Contingency Planning.com adds that firms should have up-to-date and clear evacuation plans. Your plan should be simple enough to understand, but robust enough to anticipate complex variations, to include employee panic, shifting building infrastructure and blocked exits. Writing in National Underwriter Property and Casualty (Caroline McDonald, "How Sound Is Your Firm's Disaster Contingency Plan?" National Underwriter Property and Casualty 23-25. July 5-12, 2010), Caroline McDonald emphasizes that senior management needs to be involved in developing such plans, in protecting employees' health and safety and in anticipating supply-chain threats. Accounting firms that utilize computer service providers or other outsourced services need to verify that the supplier firms have robust contingency plans in place.
Writing in Practice Management Solutions, Kirk Hulett (Kirk Hulett, "Time for a Contingency Communication Plan," Practice Management Solutions, January/February 2009.) emphasizes the importance of client management during a crisis. It is important to prioritize which clients to call. Mass e-mails, conference calls, and podcasts can be used to maintain client relationships. The same is true of employee relations. E-mail and Internet communication such as a firm Website may be useful in keeping in touch with employees. As well, your firm should consider contracting for a relocation site. Relocation sites can be hot or cold. Hot sites have currently-maintained computers and are ready to use. Cold sites are bare; computers and other equipment need to be installed. Jonathan King points out in Information Systems Management (Jonathan R. King, "Contingency Plans and Business Recovery," Information Systems Management, fall 1993, 10:4)that once your firm has contracted for a relocation site it is important to verify that your employees can indeed work at the alternate site and that the site has enough workstations.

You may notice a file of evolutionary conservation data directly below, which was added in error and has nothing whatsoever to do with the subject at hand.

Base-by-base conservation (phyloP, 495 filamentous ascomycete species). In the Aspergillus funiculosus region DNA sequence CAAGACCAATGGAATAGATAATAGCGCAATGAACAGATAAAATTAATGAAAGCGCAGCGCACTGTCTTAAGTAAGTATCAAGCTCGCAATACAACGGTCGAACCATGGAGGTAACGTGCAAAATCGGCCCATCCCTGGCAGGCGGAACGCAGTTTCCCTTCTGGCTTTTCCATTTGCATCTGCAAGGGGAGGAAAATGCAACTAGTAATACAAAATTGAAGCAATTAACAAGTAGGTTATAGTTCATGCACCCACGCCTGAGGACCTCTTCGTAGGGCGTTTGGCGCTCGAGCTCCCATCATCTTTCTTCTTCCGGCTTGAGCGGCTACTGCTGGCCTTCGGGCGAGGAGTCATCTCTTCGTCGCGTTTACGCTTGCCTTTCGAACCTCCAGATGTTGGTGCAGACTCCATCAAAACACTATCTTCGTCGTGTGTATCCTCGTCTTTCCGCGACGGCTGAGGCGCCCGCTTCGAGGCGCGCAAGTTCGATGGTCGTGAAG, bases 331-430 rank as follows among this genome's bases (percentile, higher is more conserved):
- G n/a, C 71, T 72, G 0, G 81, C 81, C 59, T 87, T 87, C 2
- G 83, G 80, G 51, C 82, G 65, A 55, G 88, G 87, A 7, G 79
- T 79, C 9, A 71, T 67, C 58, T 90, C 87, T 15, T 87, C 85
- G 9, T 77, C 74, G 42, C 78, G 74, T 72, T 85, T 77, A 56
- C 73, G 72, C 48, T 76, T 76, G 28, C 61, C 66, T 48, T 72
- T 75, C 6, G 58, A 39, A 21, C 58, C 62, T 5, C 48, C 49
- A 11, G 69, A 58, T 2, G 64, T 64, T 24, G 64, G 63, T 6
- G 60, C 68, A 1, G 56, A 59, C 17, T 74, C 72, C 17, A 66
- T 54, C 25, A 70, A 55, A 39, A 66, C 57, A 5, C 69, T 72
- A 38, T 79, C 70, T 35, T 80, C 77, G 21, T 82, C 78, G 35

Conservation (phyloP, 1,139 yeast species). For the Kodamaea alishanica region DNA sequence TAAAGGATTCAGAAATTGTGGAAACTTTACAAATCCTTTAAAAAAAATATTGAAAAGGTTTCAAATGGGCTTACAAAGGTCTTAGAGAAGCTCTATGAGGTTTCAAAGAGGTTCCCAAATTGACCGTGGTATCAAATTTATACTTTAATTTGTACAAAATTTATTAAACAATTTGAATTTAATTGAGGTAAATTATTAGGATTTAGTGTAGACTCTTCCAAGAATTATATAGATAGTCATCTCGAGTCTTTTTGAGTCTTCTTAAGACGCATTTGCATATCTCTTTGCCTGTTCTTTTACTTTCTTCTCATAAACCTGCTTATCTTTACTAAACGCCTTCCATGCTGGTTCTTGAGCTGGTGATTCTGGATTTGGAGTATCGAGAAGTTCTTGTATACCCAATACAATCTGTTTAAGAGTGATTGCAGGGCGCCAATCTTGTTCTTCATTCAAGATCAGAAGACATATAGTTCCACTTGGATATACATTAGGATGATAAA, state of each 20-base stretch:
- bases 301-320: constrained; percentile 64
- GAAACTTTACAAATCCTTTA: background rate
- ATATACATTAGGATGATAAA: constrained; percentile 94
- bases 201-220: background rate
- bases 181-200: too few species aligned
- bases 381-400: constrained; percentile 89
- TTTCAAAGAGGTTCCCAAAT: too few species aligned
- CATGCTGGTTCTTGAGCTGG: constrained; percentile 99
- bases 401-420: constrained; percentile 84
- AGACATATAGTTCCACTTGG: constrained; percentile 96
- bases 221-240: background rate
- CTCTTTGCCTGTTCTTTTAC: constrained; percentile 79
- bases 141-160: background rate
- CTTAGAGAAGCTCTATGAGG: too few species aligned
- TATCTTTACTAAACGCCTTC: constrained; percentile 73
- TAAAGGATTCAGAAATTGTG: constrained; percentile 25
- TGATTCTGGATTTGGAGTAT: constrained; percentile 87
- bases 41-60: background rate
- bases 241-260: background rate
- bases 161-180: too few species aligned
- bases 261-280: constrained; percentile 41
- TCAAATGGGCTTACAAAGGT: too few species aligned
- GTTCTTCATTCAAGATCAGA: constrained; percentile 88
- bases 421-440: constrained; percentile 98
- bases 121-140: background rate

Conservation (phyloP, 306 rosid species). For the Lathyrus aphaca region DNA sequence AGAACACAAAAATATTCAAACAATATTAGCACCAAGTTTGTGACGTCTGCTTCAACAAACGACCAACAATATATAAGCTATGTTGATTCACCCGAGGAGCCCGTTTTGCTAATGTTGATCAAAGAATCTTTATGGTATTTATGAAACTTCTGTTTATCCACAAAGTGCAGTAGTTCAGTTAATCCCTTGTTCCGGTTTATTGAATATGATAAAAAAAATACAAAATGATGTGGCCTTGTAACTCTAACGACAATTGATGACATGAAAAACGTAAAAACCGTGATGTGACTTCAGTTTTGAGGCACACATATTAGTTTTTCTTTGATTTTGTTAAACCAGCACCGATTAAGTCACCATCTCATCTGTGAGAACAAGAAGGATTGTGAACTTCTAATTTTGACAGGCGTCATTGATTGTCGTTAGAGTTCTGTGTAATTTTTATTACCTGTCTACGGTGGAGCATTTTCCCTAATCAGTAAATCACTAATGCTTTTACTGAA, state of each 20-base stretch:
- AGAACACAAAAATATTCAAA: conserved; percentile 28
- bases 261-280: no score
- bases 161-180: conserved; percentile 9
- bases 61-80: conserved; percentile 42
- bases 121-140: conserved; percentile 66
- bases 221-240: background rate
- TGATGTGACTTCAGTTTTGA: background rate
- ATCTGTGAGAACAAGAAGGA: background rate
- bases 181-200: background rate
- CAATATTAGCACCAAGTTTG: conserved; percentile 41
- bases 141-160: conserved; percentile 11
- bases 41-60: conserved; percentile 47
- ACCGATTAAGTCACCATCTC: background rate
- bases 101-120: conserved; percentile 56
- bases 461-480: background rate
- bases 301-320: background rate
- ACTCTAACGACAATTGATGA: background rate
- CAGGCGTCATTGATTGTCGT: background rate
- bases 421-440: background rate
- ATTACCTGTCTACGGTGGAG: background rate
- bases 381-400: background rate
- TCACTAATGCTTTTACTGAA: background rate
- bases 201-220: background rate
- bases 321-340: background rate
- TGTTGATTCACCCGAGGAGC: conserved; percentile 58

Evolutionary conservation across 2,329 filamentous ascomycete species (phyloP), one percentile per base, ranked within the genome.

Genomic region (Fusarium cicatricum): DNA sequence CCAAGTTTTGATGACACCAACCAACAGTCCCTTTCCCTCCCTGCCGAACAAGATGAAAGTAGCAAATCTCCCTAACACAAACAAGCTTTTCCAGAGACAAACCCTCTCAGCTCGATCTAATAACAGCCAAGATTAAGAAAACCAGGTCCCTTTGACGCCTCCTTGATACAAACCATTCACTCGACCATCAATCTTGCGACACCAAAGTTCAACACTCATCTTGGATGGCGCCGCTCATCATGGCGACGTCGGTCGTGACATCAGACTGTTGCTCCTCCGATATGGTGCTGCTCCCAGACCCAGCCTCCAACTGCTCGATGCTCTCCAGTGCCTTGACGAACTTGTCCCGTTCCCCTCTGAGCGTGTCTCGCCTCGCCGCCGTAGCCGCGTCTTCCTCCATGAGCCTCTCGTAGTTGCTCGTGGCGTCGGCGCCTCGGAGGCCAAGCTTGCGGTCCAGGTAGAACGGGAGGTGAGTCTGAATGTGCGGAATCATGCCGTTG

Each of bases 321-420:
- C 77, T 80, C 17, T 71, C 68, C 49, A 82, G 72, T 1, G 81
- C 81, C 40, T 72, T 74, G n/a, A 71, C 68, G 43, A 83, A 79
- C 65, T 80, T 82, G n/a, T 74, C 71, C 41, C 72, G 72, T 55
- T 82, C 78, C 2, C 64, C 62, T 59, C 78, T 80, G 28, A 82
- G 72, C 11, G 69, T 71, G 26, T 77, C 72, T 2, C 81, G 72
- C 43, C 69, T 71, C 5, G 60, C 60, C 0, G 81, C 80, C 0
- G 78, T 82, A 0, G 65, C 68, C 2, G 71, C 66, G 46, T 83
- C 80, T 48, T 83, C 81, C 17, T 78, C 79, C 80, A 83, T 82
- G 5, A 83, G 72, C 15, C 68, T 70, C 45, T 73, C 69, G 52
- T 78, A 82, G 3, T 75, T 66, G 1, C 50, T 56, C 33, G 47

The contingency plan should be a living document; employees should be involved in developing it, and HR should support it with cross training. Management should also identify how to overcome interruptions in the supply chain, identify employees with medical conditions and mandate disaster training and simulation practice of the plan. A step that might reap benefits is to meet with emergency personnel in your locality, to include fire, police and elected government officials.
Michael Seese has written an excellent book about contingency planning: Scrappy Business Contingency Planning (Jonathan R. King, "Contingency Plans and Business Recovery," Information Systems Management, fall 1993, 10:4). Seese argues that the key to a good plan is to focus on possible losses rather than events. It is impossible to predict how losses will occur, but the main challenge is to develop a plan on how to react to particular kinds of losses when they occur. In contingency planning, Seese advises us to be creative with negative thinking: It is the unexpected that will threaten your firm. Small disasters should be considered as well as large. At the same time, plans should not be too complicated. Consider that your plan will be put into use at a time of considerable stress.
Accounting firms of 100 employees or fewer can probably just have one plan, but as firms become larger and have multiple locations then they will need to develop and practice multiple plans.
It is important to test contingency plans. Seese recommends a range of exercises such as a checklist test, a thought experiment whereby you go through a disaster scenario and then describe a step-by-step process, a structured walk-through and a full simulation in which employees not only practice evacuation, phone-tree calling and recovery of data, but also work at an alternative site.
Like the claims of survivalists, contingency planning may seem farfetched. But anticipation of the unthinkable is part of coherent human resource strategy. Perhaps due to global warming, one hundred year storms seem to be occurring too often. Prudence dictates the need for a viable plan.
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Mitchell Langbert, PhD, is an associate professor at Brooklyn College. Widely published on the subject of human resource management, Langbert has consulted and served as an expert witness.